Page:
One of the most perplexing and stubborn problems haunting US
education today is the racial gap. While measures of black
achievement in other areas of life are on the rise - income level,
home ownership - the distance between black and white students' test
scores is not narrowing at the same pace.
And although many more African-American students attend college
today than in the past, their dropout rate is 20 percent higher than
that of white peers, while their marks average about two-thirds of a
grade below that of white students.
It's a problem that four new books by black authors come at from
different angles. Although three of the books are about personal
experiences, while a fourth approaches it from an academic
viewpoint, all shed light on a common problem: the damage that
racism and low expectations continue to inflict on black academic
The most immediately practical of the four is Morning by Morning:
How We Home-Schooled Our African-American Sons to the Ivy League by
Paula Penn-Nabrit (Villard Books, 285 pps).
Home schooling was an option Ms. Penn-Nabrit and her husband
Charles came to only with reluctance. Mr. Penn-Nabrit's uncle James
Nabrit was one of the attorneys who argued Brown v. Board of
Education before the US Supreme Court in 1954, and the family valued
the public-school experience.
But after their sons encountered racial incidents at both public
and private schools, their parents worried that continuing to learn
in a predominantly white atmosphere might be harmful.
Many parents will look enviously at the result of this family's
home schooling experiment: Two sons were admitted to Princeton
University in New Jersey, while a third attended Amherst College in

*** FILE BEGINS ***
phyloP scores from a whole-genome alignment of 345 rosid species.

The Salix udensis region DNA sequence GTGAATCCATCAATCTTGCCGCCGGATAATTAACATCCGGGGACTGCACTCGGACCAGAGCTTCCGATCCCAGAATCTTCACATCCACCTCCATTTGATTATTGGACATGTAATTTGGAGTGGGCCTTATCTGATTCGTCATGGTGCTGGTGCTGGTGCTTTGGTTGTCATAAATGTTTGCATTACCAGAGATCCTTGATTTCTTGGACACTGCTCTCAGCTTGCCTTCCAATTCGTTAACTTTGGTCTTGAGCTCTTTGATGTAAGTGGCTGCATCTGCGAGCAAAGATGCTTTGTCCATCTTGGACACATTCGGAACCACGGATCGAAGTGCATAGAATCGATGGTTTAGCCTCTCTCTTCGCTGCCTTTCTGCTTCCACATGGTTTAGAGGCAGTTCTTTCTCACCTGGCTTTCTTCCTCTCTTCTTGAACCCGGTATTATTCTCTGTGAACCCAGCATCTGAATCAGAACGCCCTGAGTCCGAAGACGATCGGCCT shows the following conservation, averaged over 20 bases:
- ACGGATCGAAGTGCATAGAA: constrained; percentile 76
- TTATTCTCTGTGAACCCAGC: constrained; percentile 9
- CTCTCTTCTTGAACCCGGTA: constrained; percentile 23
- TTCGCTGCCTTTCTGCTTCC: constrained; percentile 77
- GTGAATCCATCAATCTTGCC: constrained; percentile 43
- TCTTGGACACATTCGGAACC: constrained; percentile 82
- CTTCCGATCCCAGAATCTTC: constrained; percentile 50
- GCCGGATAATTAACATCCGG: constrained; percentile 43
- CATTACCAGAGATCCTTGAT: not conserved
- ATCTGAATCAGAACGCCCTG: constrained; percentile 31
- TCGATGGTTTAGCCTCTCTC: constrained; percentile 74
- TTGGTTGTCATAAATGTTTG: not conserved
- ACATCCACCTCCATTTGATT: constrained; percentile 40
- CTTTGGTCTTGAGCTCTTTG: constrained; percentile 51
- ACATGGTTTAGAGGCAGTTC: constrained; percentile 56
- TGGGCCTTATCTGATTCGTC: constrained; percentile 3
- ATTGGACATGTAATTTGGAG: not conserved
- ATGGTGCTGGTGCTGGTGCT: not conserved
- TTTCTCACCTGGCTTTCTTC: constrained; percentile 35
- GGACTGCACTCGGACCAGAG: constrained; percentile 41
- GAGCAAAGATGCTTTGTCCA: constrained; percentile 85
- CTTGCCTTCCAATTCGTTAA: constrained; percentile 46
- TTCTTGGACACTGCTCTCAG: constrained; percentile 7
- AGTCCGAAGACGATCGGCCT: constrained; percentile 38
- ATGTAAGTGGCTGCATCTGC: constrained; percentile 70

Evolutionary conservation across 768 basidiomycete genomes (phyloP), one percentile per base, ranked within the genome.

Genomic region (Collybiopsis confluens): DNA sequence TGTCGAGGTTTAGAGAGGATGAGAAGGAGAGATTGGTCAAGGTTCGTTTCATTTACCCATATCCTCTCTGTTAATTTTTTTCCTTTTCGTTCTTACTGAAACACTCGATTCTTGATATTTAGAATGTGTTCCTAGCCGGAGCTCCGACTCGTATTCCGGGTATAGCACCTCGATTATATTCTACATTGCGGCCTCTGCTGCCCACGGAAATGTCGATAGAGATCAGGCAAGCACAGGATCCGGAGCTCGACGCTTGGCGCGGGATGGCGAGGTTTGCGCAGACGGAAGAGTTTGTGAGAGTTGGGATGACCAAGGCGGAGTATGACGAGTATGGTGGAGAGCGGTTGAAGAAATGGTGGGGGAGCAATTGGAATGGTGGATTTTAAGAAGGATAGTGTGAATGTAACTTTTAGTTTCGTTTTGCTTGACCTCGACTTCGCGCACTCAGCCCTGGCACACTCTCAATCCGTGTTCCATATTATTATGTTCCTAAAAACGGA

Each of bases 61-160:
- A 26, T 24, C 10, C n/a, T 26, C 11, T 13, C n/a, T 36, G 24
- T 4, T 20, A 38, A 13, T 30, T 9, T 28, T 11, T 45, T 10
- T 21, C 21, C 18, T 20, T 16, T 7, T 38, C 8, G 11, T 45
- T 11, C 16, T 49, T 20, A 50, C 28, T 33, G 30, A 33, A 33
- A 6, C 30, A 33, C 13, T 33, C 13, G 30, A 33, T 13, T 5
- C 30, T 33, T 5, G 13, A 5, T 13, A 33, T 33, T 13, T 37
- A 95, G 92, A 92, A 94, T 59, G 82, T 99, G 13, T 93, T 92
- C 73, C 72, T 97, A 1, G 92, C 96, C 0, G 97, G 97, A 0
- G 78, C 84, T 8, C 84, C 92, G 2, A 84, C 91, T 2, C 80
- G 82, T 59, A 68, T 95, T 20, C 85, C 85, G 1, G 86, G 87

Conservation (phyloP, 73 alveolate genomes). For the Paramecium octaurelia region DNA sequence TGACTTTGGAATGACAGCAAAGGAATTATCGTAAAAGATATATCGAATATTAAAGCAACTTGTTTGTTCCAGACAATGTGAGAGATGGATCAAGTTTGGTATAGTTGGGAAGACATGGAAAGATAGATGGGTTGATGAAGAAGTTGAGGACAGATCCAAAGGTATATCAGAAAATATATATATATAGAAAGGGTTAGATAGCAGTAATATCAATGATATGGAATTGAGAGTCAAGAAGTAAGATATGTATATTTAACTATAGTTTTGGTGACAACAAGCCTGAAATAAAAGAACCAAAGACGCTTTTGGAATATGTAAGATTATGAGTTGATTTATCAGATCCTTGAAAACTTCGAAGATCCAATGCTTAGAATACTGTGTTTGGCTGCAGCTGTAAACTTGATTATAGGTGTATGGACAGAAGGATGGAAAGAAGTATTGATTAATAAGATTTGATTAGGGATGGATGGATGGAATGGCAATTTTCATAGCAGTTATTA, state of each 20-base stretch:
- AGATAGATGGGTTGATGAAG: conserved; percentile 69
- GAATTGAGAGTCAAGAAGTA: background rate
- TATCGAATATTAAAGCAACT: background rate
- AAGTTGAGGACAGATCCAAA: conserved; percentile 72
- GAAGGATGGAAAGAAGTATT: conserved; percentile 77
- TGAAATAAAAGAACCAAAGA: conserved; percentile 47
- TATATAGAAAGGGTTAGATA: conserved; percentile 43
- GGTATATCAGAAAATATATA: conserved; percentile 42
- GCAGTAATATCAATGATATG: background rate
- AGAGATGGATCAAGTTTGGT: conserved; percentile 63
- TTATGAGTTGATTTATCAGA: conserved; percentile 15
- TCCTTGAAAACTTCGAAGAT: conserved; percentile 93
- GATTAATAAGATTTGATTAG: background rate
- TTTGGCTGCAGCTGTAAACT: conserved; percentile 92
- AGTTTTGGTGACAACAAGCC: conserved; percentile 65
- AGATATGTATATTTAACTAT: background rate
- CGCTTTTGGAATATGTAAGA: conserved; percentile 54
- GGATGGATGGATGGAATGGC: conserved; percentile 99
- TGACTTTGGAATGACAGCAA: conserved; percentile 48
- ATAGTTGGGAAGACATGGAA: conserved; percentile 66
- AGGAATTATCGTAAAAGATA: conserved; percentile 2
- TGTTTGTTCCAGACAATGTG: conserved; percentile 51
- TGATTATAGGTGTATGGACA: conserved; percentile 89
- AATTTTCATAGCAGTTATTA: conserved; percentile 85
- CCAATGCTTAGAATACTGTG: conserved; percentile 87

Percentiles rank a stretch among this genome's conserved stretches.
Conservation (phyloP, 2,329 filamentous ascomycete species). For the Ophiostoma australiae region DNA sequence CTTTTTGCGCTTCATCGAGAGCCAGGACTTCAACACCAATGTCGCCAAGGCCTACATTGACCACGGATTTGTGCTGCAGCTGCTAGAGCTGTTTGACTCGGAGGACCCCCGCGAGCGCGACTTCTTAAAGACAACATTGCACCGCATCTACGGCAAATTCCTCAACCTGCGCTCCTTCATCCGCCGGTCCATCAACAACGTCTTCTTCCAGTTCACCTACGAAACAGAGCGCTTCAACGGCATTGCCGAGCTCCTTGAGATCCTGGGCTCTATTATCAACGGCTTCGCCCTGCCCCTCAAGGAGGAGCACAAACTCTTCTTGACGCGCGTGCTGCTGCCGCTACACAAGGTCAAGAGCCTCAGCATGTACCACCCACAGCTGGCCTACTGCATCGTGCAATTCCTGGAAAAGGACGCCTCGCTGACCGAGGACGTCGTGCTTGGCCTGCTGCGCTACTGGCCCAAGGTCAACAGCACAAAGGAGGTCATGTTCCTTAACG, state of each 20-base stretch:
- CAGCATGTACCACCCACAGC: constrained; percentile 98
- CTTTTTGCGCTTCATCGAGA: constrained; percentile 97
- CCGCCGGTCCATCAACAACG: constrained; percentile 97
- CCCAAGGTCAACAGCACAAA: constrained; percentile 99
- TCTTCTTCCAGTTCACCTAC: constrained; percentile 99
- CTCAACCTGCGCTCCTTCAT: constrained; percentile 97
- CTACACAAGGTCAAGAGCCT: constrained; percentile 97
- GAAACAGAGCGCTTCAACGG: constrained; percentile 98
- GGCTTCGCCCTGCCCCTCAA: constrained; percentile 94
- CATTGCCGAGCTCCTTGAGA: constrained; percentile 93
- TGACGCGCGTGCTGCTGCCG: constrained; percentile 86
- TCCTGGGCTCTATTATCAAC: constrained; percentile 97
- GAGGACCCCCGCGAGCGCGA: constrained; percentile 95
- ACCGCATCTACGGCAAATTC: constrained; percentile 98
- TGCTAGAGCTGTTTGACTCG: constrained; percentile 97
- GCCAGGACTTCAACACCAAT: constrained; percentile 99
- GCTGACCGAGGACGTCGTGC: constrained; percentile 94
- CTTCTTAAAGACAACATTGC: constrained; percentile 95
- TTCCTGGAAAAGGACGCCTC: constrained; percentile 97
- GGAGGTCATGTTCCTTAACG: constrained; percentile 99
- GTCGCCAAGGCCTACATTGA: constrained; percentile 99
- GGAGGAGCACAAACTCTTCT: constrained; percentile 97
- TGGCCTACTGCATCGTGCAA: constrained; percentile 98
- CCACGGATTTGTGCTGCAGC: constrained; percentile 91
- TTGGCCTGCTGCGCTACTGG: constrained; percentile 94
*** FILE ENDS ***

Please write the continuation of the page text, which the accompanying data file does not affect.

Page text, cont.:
In the book, however, Penn-Nabrit is candid about the things she
felt she could have done better. Each chapter finishes with advice
for parents, most of which transcends issues of both race and
homeschooling. ("Education is more than academics." "It's okay if
your kids get angry at you - they'll get over it!")
Ultimately, this is a how-to book for parents with children of
any color, but it carries with it a troubling subtext: These
talented young men might have remained in public school if their
parents had believed they would get a fair shake.
Very different was the experience of Horace Porter, who tells his
story in The Making of a Black Scholar: From Georgia to the Ivy
League (University of Iowa Press, 149 pp.).
As a child with a powerful hunger for books, Dr. Porter was
bewildered when white staff at his local library treated him as if
he didn't belong there. There were few adults to encourage him. But
largely on his own, he read and studied his way to a scholarship to
At Amherst, however, he encountered other forms of discomfort.
Some were simply cultural - he didn't know his roommate would think
it odd when he knelt to say his prayers at night, and he had trouble
choking down the rare meat and less spicy food the other students
considered standard fare. …